Research shows a 16% rise in emotional problems and 8% rise in conduct disorders
Parental separation is more likely to harm the mental health of children if they are aged at least seven when the split occurs, but appears to have no effect on the risks of them getting ill if they are younger, research has found.
The research, involving 6,245 children and young people in the UK, is the first British study to explore the links between couple separation or divorce and the impact on the mental wellbeing of children. Family break-up was already known to be one of several childhood experiences that can lead to young people developing mental health problems such as anxiety and depression.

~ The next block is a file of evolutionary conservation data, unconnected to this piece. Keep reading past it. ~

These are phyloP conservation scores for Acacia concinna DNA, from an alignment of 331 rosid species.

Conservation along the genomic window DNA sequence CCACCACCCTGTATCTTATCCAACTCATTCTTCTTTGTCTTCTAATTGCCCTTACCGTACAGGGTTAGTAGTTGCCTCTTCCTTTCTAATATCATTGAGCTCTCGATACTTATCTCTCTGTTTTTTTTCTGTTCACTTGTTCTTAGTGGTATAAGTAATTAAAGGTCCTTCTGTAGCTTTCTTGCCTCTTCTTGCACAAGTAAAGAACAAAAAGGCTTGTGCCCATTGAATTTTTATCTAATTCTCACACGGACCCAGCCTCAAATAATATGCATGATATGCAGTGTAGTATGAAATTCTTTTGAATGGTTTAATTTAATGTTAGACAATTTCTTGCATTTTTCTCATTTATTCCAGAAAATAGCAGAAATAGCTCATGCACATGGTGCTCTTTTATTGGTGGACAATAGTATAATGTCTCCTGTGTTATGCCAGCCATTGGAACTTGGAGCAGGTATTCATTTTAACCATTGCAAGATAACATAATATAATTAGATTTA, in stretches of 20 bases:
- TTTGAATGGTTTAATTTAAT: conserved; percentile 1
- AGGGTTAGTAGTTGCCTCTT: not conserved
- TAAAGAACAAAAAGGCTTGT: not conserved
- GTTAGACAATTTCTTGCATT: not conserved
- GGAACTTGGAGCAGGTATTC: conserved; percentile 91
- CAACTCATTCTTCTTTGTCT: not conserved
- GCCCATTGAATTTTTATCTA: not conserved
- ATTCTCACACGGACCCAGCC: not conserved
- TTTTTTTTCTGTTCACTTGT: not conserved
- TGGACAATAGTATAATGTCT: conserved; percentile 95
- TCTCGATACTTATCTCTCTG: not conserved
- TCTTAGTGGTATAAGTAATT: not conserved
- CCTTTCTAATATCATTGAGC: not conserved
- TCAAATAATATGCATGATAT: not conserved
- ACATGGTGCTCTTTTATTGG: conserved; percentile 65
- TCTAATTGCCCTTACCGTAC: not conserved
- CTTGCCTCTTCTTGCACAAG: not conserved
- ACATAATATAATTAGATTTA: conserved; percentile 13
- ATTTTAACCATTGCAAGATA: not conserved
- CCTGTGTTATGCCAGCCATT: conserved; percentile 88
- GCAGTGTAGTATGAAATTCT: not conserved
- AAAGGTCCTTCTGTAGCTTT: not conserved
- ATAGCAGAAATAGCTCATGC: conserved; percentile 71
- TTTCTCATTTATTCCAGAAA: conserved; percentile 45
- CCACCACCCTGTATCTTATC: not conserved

Minors aged between seven and 14 at the time of the split exhibit a 16% rise in emotional problems, such as anxiety and depressive symptoms, and an 8% increase in conduct disorders.
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